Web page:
to avoid summary judgment." Bluebonnet Hotel
Ventures, L.L.C. v. Wells Fargo Bank, N.A., 754 F.3d
272, 276 (5th Cir. 2014). The panel may affirm summary
judgment on any ground the record supports. Id.
B. Reviewing Foreign Law
district court's determination of foreign law "must
be treated as a ruling on a question of law."
Fed.R.Civ.P. 44.1. This determination "is subject to de
novo review." Access Telecom, Inc. v. MCI Telecomms.
Corp., 197 F.3d 694, 713 (5th Cir. 1999) (citations
omitted). "In determining foreign law, the court may
consider any relevant material or source, including
testimony, whether or not submitted by a party or admissible
under the Federal Rules of Evidence." Fed.R.Civ.P. 44.1.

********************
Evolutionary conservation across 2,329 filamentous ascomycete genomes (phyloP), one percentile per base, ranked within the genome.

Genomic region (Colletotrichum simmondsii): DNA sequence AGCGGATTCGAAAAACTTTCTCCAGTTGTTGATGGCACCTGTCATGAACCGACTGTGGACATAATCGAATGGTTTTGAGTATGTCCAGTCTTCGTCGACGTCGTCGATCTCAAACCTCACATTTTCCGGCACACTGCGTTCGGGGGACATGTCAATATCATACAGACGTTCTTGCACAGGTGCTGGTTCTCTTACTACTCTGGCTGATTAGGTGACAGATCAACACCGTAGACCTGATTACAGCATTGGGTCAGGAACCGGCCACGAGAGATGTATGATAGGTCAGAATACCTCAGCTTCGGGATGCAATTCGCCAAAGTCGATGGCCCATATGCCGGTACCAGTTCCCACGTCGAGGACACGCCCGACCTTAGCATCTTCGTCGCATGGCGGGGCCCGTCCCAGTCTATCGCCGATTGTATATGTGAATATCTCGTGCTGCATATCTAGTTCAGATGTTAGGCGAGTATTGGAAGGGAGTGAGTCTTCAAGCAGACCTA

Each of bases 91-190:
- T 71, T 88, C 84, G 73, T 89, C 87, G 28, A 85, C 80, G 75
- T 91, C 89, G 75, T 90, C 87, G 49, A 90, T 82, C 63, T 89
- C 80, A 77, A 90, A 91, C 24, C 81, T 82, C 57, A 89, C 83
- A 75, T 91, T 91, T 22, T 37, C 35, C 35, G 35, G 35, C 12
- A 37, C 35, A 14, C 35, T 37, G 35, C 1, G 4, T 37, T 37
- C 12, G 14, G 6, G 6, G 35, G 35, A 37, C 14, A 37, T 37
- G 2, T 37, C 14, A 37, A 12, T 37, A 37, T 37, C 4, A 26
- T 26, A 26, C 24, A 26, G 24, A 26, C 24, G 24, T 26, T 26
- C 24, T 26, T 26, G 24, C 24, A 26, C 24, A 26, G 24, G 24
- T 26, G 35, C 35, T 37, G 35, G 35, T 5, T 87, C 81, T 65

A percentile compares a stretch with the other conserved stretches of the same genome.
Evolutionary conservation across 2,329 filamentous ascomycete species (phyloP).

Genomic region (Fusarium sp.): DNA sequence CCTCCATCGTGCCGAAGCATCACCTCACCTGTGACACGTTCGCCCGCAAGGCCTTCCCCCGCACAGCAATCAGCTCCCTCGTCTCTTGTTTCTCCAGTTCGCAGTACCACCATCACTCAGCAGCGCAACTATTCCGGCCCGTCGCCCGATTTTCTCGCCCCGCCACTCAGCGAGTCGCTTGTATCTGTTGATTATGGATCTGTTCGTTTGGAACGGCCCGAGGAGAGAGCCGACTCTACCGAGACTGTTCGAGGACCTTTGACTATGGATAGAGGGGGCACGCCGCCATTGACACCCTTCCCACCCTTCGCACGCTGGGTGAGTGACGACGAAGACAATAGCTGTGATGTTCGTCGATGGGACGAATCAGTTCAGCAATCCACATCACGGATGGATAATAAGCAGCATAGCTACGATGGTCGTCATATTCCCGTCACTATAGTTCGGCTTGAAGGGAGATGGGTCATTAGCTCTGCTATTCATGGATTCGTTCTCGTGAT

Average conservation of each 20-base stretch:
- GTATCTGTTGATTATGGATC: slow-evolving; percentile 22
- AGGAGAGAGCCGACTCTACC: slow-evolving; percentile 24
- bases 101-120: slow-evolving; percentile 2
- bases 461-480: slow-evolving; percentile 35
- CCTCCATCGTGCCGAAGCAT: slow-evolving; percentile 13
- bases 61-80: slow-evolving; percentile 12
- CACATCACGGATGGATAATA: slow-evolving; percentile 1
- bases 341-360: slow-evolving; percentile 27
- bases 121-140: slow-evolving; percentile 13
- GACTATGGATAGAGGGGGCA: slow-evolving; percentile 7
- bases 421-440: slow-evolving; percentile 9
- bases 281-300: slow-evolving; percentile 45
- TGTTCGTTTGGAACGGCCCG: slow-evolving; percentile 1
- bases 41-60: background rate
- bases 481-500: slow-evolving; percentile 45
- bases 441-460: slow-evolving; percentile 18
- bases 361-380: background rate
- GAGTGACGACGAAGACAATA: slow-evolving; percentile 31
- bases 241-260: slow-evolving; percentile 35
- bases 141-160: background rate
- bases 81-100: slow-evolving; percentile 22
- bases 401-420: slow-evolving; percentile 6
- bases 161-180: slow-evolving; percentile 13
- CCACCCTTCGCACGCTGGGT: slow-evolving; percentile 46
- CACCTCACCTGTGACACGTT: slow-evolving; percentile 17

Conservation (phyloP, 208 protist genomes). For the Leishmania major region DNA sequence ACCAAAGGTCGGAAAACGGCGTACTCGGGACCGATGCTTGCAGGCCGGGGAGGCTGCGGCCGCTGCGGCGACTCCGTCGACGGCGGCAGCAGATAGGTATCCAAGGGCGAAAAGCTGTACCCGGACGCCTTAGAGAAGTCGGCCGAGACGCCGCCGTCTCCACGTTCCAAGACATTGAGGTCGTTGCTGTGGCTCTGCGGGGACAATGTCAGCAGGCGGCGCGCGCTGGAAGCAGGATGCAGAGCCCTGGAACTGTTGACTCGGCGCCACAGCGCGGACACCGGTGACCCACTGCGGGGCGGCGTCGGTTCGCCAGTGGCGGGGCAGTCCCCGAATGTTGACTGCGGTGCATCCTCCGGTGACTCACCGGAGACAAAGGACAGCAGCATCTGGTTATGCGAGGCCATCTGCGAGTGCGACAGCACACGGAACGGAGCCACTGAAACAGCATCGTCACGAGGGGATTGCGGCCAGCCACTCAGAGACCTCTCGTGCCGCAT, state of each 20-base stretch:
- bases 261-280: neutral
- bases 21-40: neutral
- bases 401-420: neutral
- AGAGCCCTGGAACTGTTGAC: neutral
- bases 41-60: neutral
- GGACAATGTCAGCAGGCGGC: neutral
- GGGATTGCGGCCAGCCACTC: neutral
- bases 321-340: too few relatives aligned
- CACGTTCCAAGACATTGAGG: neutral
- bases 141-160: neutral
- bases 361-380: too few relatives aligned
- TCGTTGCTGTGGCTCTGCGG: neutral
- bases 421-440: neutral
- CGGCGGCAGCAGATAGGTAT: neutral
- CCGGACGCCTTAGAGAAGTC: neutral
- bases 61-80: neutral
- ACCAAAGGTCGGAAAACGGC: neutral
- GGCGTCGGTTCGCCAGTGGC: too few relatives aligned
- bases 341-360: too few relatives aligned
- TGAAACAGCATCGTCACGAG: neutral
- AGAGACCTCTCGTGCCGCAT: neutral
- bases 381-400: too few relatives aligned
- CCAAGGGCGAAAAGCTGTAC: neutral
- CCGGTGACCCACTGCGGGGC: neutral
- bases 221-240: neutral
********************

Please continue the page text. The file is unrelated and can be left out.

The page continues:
"[D]ifferences of opinion" regarding "the
content, applicability, or interpretation of foreign law do
not create a genuine issue as to any material fact under Rule
56." Access Telecom, 197 F.3d at 713 (citation
omitted). Thus, summary judgment is generally
"appropriate to determine the content of foreign
law." Id. (citation omitted).
Legal Framework for Gonzalez-Segura's Citizenship
case involves a complicated web of overlapping foreign and
domestic law. The statute governing Gonzalez-Segura's
claim to derivative citizenship is the version of the INA in
place at the time of his birth. Under that statute,
Gonzalez-Segura must establish his paternity by legitimation
in order to claim derivative citizenship. The INA also
dictates that his claim to legitimation is governed by the
laws of Tamaulipas, Mexico-where he resided as a child. Even
if he can prove his legitimation under Tamaulipan law, the
INA imposes an additional hurdle for claiming derivative
citizenship: legitimation must have occurred before